"A Customer Services call centre has a role for people that don’t know what to do, or whose relatives didn’t die in hospital. But the bereaved are given a useful booklet at Salisbury District Hospital. It sets out the requirement very clearly. It should have the direct number for the Registration Service. Anything else, any different number, any other mandatory step in the process, is an unfair and insensitive imposition on the bereaved, and not without cost for the council tax payer. I hope that the council will make the process as simple as possible for future customers."
He then responded "I have to say that I totally agree with the points made and I know that the current process is by no means perfect.
"It is a knotty problem to untangle as the previous process of being able to ‘direct dial’ into the Registration team worked well when Customers got through but there were a lot of complaints from customers not being able to get through.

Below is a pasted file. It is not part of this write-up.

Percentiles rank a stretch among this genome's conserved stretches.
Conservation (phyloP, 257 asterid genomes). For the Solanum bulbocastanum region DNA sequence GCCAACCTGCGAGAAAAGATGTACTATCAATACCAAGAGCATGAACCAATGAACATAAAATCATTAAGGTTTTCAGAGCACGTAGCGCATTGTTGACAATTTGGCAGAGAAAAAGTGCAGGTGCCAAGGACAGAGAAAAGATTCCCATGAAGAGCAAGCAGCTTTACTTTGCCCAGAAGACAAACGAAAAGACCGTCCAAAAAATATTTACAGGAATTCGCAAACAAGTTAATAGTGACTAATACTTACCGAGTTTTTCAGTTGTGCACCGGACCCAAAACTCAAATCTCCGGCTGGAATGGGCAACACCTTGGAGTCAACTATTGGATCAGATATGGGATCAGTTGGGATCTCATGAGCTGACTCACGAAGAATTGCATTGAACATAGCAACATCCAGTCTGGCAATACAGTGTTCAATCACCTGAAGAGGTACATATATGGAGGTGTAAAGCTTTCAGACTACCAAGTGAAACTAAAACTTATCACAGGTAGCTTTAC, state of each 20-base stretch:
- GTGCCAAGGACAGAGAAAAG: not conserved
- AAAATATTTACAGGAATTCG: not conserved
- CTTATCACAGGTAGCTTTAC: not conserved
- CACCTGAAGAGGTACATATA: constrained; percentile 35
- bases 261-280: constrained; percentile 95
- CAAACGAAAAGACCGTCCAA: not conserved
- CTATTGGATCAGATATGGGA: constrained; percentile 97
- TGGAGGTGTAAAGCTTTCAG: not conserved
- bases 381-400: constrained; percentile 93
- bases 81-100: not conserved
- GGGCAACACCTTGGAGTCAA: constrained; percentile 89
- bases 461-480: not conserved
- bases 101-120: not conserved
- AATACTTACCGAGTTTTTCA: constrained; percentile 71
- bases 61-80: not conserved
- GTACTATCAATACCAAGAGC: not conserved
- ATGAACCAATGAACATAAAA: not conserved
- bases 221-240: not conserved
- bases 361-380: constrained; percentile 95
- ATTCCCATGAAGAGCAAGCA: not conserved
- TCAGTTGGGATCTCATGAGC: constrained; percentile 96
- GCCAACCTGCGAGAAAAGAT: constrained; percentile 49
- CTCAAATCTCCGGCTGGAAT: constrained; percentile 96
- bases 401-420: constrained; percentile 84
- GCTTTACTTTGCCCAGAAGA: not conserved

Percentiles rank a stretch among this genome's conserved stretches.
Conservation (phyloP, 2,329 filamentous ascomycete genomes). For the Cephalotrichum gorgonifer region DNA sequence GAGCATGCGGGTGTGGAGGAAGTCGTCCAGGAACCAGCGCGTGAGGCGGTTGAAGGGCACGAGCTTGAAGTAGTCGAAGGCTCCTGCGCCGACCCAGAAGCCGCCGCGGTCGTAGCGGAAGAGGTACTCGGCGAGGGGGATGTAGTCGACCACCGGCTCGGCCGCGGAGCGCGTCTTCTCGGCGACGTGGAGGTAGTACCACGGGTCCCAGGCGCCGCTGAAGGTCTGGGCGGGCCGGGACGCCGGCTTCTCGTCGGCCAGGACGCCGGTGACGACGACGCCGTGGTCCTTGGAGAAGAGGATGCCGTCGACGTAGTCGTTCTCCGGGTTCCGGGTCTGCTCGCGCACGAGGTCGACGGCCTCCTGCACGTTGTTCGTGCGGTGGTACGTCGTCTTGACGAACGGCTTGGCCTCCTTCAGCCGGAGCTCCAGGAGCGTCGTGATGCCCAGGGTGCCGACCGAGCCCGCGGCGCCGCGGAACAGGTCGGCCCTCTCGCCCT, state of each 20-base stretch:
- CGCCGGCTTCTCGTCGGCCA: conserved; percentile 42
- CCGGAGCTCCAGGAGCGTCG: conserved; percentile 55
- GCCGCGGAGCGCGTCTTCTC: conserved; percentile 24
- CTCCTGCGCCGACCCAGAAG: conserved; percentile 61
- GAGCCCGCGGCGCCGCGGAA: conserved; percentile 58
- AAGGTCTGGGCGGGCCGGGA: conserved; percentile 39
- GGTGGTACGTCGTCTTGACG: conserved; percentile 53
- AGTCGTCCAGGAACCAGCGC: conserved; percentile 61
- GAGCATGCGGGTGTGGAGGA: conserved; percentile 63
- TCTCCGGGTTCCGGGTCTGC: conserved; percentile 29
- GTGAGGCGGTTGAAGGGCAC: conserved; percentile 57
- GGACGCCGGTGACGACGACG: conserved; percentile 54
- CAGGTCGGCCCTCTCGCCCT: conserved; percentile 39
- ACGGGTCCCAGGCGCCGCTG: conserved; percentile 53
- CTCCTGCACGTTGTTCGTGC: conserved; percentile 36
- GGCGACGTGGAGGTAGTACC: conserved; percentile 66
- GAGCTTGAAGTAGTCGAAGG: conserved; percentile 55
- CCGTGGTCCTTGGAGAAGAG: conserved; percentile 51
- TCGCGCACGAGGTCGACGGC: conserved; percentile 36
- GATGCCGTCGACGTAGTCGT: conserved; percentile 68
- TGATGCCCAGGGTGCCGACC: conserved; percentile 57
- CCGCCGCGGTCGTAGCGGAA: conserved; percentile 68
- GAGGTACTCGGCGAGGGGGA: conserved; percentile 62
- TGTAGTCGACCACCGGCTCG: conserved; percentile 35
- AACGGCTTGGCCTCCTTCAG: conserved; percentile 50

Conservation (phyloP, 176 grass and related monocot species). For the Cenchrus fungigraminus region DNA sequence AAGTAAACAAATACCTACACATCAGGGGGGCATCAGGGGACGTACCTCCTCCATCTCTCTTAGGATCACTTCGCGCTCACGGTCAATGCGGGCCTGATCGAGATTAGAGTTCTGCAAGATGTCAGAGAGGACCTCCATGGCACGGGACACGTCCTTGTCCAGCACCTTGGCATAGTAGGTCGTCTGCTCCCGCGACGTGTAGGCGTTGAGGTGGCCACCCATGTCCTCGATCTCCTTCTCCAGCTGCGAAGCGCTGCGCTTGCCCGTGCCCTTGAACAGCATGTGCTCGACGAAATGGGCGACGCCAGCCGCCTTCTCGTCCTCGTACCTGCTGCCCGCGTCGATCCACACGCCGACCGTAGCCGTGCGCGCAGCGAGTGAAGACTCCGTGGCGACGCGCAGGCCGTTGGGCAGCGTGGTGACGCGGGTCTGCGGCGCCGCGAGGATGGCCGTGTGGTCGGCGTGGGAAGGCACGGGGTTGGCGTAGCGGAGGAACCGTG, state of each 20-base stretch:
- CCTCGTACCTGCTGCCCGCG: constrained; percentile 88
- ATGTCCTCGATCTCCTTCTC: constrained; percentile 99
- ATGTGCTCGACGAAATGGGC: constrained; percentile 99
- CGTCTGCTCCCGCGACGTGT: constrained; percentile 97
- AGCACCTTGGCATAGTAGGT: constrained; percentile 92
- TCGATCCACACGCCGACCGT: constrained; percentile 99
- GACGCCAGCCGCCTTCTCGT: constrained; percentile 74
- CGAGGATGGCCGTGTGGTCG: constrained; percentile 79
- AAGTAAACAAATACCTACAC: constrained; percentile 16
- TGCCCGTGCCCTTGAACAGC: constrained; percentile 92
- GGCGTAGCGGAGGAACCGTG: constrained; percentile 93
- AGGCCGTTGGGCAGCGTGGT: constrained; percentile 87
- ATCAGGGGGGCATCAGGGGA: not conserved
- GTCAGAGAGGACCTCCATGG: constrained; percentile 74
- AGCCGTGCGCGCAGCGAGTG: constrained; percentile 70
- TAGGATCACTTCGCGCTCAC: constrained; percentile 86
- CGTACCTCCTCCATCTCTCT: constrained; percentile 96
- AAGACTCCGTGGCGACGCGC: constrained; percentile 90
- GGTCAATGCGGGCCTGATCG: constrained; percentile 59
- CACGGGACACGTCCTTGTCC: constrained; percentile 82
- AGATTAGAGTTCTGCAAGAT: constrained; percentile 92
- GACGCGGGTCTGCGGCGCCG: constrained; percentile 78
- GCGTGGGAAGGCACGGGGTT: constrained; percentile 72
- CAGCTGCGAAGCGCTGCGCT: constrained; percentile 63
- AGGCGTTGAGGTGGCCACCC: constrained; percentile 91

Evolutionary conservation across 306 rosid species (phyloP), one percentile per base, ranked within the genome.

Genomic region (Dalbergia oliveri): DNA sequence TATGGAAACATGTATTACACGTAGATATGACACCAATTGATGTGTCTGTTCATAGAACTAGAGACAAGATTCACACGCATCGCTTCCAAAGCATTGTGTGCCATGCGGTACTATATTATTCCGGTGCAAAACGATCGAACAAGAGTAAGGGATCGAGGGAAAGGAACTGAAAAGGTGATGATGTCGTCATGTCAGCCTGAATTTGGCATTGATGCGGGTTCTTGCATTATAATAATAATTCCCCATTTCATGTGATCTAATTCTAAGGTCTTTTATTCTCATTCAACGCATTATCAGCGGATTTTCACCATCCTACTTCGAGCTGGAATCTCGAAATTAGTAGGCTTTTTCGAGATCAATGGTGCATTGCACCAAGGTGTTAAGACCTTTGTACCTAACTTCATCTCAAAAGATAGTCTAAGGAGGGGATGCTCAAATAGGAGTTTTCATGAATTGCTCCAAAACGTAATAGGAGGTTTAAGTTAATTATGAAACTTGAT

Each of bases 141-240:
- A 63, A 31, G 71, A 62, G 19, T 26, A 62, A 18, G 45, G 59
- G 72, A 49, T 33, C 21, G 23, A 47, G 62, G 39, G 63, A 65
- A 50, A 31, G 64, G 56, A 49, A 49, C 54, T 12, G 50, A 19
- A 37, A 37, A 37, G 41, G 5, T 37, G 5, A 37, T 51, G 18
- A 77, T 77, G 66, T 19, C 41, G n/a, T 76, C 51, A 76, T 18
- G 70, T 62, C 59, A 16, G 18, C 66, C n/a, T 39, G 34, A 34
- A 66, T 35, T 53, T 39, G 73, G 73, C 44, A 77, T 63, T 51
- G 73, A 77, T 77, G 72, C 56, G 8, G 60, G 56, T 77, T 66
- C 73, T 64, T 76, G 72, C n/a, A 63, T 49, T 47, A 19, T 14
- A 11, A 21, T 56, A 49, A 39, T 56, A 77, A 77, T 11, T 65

"That said, now that the Registration Team in Salisbury have released another line specifically for death enquiries, it seems to me to be a sensible next step to start making that number available to the public. This is a proposal I am going to put to the Registration Operational Managers. "
I think that's a very fair response, and would like to thank Wiltshire CC for the consideration given to the points I raised. I hope that the right decisions are made - and that I don't have a reason to use the service again. Of course, any feedback is most welcome.
12 November 2009
What happened next? The medical certificate wasn't ready until Tuesday afternoon. The doctor had gone home after working the weekend, and nobody else could write up the paperwork.
And so? To register the death and arrange the funeral, I needed the medical certificate and an appointment with the Registrar of Births Marriages and Deaths in Salisbury. Knowing that the certificate should be ready, I called the number given by the Salisbury District Hospital bereavement booklet. It turned out to be a number in Trowbridge, not the local Register Office.